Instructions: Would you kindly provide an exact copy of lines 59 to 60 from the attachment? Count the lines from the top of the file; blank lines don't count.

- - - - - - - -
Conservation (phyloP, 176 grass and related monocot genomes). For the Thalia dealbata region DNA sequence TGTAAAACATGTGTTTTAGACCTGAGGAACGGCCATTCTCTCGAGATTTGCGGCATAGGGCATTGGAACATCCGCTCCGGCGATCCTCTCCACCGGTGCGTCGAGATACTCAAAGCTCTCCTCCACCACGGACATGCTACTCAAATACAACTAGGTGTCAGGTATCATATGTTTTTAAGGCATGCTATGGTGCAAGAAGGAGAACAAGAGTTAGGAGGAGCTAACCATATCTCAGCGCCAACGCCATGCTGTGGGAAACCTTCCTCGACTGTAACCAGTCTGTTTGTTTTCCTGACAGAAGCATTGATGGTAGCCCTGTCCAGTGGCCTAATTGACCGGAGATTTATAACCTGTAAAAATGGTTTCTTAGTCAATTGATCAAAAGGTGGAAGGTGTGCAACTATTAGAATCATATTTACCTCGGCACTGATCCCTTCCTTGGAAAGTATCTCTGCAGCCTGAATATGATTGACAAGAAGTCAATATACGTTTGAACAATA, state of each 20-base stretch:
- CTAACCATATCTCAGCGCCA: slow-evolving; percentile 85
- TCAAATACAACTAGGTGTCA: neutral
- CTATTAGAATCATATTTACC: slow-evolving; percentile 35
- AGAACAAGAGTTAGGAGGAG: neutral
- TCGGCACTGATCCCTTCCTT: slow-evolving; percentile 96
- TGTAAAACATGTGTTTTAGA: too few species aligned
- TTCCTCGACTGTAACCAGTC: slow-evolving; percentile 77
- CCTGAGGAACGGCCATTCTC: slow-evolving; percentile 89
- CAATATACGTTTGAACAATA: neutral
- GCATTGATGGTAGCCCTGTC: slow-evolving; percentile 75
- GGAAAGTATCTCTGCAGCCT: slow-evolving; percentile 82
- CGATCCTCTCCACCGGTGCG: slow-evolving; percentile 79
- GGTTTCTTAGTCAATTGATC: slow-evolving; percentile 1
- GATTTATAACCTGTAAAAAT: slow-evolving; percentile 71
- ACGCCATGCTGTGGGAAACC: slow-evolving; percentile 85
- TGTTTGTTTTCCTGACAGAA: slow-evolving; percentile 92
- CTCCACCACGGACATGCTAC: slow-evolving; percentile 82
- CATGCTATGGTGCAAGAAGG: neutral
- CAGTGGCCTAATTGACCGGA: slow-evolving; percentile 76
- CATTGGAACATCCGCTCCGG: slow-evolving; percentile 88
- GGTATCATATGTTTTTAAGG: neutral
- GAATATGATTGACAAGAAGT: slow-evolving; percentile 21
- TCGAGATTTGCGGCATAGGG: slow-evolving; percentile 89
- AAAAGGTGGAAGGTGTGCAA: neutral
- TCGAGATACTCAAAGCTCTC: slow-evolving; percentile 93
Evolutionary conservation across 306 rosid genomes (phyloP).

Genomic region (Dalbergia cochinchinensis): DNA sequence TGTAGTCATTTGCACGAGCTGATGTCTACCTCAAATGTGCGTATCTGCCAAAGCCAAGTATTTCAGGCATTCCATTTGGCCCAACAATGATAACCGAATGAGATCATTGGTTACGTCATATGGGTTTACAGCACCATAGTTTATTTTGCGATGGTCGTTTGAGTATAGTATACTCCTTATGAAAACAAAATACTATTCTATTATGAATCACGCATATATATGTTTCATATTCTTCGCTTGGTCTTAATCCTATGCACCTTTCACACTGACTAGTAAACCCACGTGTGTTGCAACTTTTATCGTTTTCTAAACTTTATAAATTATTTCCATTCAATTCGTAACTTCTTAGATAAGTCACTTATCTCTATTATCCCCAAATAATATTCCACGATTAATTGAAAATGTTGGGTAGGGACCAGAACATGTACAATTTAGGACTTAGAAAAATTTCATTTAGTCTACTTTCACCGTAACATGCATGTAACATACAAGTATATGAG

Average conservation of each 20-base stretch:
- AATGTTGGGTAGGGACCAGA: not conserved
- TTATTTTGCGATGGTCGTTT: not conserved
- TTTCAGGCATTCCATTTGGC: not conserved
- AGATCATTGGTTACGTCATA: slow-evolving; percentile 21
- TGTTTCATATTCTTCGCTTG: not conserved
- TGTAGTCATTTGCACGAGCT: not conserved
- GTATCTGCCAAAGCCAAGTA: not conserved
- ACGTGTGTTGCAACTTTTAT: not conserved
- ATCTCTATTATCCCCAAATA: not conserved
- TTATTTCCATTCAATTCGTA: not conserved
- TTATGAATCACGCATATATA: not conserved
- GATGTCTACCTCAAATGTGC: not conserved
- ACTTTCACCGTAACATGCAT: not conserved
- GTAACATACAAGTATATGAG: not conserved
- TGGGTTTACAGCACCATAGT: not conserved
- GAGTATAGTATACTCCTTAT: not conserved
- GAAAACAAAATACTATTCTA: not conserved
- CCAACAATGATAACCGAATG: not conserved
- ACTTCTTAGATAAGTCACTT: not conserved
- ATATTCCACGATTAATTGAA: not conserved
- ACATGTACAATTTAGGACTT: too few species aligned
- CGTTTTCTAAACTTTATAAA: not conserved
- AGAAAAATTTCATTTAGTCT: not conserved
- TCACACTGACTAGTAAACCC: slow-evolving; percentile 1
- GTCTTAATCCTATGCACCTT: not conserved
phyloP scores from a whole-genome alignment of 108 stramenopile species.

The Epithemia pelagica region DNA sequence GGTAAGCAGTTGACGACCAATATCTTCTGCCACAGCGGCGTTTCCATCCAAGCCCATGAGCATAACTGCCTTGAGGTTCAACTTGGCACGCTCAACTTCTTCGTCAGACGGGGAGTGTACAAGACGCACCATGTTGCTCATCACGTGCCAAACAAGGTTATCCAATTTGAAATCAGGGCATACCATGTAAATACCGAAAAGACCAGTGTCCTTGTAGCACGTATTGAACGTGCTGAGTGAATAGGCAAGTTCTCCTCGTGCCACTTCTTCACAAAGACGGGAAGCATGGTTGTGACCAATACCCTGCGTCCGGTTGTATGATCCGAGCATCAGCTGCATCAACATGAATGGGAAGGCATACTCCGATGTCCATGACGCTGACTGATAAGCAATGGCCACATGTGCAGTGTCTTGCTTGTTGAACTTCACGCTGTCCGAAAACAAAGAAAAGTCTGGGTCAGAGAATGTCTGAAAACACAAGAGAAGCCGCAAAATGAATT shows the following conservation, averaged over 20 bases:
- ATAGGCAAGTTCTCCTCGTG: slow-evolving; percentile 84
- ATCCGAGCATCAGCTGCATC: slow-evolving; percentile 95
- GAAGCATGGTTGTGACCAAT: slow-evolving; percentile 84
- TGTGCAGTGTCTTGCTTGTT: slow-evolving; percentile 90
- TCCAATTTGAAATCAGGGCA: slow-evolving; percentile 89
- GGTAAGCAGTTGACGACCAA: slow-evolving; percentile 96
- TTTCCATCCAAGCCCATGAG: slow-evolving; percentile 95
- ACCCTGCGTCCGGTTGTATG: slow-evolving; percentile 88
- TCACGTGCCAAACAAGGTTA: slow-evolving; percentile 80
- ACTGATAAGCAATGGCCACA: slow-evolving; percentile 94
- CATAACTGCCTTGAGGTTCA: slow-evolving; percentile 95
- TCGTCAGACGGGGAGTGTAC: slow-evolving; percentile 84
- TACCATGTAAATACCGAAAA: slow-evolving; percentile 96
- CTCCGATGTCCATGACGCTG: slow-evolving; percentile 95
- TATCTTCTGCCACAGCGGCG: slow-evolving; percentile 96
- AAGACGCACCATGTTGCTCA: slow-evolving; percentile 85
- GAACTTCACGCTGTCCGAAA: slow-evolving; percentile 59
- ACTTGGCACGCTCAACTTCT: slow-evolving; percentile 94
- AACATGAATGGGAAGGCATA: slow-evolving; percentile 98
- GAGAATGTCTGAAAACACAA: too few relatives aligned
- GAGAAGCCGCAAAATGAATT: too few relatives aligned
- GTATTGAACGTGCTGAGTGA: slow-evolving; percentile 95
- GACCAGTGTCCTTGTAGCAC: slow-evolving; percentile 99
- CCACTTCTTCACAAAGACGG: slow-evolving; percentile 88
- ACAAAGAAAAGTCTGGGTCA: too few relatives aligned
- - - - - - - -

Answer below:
- GAAGCATGGTTGTGACCAAT: slow-evolving; percentile 84
- TGTGCAGTGTCTTGCTTGTT: slow-evolving; percentile 90